Is the Republic to remain one homogeneous whole, one united people, or to become a scattered and disjointed aggregate of widely separated and alien races?

Is she to continue the task of developing her vast continent until it holds a population as great as that of Europe, all Americans, or to abandon that destiny to annex, and to attempt to govern, other far distant parts of the world as outlying possessions, which can never be integral parts of the Republic?

Is she to exchange internal growth and advancement for the development of external possessions which can never be really hers in any fuller sense than India is British or Cochin China French? Such is the portentous question of the day. Two equally important questions the American people have decided wisely, and their flag now waves over the greater portion of the English-speaking race; their country is the richest of all countries, first in manufactures, in mining, and in commerce (home and foreign), first this year also in exports. But, better than this, the average condition of its people in education and in living is the best.

If we could establish colonies of Americans, and grow Americans in any part of the world now unpopulated and unclaimed by any of the great powers…heart and mind might tell us that we should have to think twice, yea, thrice, before deciding adversely. Even then our decision should be adverse; but there is at present no such question before us. What we have to face is the question whether we should embark upon the difficult and dangerous policy of undertaking the government of alien races in lands where it is impossible for our own race to be produced….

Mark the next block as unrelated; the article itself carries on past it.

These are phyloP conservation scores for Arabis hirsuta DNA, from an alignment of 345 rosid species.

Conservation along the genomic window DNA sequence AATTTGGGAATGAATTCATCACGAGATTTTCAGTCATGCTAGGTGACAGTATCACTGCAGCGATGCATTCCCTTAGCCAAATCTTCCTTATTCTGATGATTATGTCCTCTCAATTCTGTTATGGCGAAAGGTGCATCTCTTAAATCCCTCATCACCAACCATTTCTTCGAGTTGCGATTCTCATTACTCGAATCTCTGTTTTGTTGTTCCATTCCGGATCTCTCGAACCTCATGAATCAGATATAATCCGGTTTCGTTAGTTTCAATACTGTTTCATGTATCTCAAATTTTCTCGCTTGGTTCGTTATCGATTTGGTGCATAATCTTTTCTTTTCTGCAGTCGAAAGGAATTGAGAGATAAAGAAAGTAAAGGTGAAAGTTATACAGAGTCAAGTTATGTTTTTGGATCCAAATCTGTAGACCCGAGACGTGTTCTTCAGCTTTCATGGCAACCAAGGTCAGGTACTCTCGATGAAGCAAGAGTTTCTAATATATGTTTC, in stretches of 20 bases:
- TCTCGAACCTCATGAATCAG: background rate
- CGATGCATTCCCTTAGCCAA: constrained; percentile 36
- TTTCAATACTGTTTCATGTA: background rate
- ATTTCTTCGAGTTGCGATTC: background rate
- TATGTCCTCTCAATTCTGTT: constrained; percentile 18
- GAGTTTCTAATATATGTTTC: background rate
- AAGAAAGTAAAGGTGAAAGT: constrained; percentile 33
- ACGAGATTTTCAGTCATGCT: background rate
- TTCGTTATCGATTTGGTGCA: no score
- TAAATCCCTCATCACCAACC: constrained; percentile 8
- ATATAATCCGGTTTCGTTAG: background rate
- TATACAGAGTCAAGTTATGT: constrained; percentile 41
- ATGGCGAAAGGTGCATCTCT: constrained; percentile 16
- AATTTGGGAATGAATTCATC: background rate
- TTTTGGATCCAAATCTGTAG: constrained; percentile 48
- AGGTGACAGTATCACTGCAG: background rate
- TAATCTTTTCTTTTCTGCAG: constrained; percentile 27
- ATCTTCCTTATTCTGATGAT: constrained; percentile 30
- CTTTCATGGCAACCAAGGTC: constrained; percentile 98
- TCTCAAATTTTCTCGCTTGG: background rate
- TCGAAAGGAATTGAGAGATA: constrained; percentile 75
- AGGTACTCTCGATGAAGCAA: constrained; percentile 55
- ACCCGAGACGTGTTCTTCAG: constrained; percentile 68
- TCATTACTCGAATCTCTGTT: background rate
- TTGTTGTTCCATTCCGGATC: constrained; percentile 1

I am no “Little” American, afraid of growth, either in population or territory, provided always that the new territory be American, and that it will produce Americans, and not foreign races bound in time to be false to the Republic in order to be true to themselves.

To reduce it to the concrete, the question is: Shall we attempt to establish ourselves as a power in the far East and possess the Philippines for glory? The glory we already have, in Dewey’s victory overcoming the power of Spain in a manner which adds one more to the many laurels of the American navy, which, from its infancy till now, has divided the laurels with Britain upon the sea. The Philippines have about seven and a half millions of people, composed of races bitterly hostile to one another, alien races, ignorant of our language and institutions. Americans cannot be grown there. The islands have been exploited for the benefit of Spain, against whom they have twice rebelled, like the Cubans. But even Spain has received little pecuniary benefit from them. The estimated revenue of the Philippines in 1894-95 was £2,715,980, the expenditure being £2,656,026, leaving a net result of about $300,000. The United States could obtain even this trifling sum from the inhabitants only by oppressing them as Spain has done. But, if we take the Philippines, we shall be forced to govern them as generously as Britain governs her dependencies, which means that they will yield us nothing, and probably be a source of annual expense. Certainly they will be a grievous drain upon revenue if we consider the enormous army and navy which we shall be forced to maintain upon their account.